I actually think it's super weird how people are blaming their diminished sense of well-being on the Trump administration. Personal events determine my quality of life; not who's in the WH.
People are just rage rage rage against the dying of the light.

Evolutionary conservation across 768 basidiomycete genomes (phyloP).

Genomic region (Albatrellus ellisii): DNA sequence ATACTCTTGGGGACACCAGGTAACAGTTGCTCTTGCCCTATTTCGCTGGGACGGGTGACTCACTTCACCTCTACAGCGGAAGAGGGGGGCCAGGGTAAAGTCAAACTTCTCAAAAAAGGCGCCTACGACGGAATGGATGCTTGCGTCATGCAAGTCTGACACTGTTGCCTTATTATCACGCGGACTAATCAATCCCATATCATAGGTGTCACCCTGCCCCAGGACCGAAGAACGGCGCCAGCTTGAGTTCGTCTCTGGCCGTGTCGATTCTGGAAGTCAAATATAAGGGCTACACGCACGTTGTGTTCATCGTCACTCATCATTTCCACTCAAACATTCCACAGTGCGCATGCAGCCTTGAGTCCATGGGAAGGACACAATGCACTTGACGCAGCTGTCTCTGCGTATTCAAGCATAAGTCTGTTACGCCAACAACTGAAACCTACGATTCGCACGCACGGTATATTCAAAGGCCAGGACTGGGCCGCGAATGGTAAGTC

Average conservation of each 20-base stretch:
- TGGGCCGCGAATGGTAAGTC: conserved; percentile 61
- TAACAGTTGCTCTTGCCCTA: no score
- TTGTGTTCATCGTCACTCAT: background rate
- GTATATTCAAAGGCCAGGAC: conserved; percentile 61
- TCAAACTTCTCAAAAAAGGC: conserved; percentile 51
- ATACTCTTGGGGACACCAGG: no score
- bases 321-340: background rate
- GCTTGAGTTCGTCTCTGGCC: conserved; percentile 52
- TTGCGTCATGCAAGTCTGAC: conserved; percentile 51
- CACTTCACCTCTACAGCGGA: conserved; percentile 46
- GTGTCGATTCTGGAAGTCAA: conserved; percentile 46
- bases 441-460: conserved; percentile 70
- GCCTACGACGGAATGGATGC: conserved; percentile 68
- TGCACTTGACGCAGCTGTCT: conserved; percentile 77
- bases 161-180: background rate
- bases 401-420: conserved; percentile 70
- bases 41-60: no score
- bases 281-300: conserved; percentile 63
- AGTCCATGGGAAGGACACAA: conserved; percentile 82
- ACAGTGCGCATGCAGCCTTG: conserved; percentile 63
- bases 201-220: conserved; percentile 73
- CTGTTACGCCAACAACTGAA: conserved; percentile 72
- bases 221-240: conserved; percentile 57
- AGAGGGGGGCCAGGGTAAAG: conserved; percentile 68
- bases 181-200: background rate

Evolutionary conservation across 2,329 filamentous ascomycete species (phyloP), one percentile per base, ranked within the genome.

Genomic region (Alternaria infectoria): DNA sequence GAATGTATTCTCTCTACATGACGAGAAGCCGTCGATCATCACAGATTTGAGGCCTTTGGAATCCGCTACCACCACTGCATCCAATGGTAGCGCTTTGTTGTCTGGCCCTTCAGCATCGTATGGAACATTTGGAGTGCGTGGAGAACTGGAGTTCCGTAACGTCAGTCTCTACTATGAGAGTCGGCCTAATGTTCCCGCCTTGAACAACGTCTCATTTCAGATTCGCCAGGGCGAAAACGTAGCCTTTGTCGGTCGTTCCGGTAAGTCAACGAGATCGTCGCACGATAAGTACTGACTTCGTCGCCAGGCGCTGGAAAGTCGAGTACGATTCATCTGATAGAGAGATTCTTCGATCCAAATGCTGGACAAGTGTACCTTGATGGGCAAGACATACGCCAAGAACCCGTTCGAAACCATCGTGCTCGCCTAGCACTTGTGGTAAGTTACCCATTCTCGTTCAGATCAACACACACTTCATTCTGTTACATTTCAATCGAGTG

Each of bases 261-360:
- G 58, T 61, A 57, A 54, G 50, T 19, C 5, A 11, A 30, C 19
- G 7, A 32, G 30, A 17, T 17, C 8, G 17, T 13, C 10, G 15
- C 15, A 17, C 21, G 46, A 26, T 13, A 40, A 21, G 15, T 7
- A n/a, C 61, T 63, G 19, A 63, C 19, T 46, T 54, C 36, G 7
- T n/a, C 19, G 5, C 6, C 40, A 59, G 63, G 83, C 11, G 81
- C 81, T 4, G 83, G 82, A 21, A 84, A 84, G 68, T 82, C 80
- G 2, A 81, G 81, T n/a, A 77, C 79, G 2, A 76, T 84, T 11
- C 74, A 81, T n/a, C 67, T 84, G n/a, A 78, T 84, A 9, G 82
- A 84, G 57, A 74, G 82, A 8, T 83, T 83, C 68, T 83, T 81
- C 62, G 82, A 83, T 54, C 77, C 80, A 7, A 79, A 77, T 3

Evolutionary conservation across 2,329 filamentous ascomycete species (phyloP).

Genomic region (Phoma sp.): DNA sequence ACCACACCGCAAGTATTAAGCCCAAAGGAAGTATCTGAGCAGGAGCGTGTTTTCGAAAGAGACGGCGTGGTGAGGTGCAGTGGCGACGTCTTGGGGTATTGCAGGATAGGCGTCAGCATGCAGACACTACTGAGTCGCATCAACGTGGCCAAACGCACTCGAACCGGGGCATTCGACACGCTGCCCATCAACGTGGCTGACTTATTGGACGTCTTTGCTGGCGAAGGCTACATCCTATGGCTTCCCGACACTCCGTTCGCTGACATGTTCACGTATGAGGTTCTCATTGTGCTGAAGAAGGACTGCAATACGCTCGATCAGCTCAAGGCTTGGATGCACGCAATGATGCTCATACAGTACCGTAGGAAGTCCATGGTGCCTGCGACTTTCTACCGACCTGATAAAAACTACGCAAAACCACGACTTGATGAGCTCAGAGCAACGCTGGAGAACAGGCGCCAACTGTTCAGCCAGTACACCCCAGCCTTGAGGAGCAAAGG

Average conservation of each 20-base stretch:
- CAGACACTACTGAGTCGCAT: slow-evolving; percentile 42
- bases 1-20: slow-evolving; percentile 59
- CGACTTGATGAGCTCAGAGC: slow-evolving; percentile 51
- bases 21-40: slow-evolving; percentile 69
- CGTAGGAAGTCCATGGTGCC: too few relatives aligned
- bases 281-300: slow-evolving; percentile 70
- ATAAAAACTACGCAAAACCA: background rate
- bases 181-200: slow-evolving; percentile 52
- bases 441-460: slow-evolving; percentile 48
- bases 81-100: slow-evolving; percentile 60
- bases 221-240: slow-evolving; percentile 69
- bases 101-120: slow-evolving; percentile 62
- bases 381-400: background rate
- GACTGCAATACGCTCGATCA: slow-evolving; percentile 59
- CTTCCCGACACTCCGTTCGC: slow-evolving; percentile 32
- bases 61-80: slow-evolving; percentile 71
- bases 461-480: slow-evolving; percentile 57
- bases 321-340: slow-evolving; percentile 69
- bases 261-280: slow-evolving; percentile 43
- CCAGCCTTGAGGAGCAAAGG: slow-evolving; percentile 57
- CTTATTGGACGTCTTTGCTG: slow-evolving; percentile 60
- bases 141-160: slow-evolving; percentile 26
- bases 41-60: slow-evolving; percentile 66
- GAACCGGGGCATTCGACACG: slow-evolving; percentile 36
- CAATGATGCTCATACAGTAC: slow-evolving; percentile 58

Investigators are looking into a possible connection to a white supremacist group in Florida. The leader of Republic of Florida group confirmed to the Associated Press that Cruz was a member. Police have said that a connection to the group is "not confirmed"